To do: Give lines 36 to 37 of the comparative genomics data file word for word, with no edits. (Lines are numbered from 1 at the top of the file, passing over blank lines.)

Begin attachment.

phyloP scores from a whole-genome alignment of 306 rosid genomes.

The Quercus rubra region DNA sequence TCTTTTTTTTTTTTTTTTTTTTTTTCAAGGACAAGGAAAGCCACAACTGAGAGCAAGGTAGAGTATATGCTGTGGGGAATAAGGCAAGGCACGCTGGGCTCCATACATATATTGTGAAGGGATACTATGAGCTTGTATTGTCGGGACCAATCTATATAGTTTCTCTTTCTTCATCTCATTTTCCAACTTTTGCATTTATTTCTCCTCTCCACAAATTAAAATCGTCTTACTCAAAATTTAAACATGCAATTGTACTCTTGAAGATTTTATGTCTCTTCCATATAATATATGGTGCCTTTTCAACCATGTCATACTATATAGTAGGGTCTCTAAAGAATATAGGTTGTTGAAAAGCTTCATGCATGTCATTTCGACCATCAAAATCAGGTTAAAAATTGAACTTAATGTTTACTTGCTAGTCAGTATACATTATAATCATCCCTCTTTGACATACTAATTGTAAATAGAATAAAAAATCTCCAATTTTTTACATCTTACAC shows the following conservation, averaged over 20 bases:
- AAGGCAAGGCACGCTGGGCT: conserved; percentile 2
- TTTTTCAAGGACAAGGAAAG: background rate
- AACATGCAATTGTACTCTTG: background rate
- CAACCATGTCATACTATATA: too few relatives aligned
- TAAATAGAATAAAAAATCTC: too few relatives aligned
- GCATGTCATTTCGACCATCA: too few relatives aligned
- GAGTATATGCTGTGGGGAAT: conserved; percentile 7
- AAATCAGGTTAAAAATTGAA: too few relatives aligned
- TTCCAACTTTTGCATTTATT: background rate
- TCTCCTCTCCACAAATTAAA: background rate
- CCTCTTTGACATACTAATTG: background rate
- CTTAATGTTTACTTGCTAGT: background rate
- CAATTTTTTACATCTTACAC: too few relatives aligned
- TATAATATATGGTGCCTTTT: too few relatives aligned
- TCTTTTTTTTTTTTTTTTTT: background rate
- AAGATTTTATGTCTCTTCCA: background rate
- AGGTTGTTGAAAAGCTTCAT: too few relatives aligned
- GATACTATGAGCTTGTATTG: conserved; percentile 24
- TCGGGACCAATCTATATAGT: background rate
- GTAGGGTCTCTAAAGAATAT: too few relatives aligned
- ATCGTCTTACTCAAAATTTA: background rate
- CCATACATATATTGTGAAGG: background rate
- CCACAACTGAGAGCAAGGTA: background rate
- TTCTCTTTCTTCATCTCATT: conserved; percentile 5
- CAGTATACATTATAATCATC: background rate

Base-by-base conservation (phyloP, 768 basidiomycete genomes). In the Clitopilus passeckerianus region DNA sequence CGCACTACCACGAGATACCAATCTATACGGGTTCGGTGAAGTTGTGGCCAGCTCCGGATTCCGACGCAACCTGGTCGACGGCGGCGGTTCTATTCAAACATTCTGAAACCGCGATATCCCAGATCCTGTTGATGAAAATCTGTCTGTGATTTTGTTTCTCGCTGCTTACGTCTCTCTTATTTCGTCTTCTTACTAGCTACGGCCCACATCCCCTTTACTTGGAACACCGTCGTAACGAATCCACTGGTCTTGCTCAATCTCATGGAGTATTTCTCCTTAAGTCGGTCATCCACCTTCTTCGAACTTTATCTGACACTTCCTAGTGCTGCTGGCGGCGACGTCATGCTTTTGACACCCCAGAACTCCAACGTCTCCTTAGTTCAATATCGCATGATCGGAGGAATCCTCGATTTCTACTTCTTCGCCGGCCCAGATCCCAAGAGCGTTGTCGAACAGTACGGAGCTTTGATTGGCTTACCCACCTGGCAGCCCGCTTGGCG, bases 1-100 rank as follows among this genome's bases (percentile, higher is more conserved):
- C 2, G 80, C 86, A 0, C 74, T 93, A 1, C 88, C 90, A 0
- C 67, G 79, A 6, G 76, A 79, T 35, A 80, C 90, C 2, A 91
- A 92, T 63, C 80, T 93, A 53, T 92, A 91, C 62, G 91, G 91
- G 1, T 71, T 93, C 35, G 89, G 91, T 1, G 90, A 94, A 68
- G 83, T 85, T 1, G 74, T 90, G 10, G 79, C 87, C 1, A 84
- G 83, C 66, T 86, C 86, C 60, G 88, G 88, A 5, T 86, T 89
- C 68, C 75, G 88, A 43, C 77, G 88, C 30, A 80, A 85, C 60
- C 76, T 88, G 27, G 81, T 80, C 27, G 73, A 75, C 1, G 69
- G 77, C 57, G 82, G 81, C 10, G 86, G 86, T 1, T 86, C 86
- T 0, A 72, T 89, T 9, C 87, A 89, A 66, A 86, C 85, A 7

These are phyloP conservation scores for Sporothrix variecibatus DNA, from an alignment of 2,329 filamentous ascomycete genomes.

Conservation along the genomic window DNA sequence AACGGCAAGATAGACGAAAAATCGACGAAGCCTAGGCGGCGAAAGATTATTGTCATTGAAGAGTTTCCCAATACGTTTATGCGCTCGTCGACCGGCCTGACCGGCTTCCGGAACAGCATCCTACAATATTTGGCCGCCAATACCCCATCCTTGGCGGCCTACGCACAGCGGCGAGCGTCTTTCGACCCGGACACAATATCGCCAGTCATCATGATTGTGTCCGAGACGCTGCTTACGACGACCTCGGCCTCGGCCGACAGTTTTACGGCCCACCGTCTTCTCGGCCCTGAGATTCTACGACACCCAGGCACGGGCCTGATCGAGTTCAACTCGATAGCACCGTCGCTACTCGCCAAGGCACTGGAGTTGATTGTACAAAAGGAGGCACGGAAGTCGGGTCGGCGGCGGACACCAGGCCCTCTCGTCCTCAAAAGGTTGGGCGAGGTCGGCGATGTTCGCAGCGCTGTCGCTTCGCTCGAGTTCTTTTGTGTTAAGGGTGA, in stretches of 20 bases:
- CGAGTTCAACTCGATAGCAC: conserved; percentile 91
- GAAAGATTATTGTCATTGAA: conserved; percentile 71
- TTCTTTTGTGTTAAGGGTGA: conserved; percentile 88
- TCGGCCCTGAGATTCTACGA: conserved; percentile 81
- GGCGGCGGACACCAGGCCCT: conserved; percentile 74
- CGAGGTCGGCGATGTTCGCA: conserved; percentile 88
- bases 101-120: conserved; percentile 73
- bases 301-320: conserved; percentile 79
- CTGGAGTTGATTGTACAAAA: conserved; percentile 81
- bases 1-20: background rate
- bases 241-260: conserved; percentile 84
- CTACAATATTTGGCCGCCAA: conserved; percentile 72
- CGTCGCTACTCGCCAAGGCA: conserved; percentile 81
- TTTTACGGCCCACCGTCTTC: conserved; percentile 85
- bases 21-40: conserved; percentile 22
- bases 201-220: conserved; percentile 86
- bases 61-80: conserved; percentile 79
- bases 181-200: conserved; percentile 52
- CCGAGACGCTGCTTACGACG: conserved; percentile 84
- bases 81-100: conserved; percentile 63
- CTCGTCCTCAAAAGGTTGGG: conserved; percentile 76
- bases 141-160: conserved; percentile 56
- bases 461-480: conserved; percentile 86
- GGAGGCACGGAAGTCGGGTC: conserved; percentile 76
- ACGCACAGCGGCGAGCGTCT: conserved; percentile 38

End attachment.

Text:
- C 76, T 88, G 27, G 81, T 80, C 27, G 73, A 75, C 1, G 69
- G 77, C 57, G 82, G 81, C 10, G 86, G 86, T 1, T 86, C 86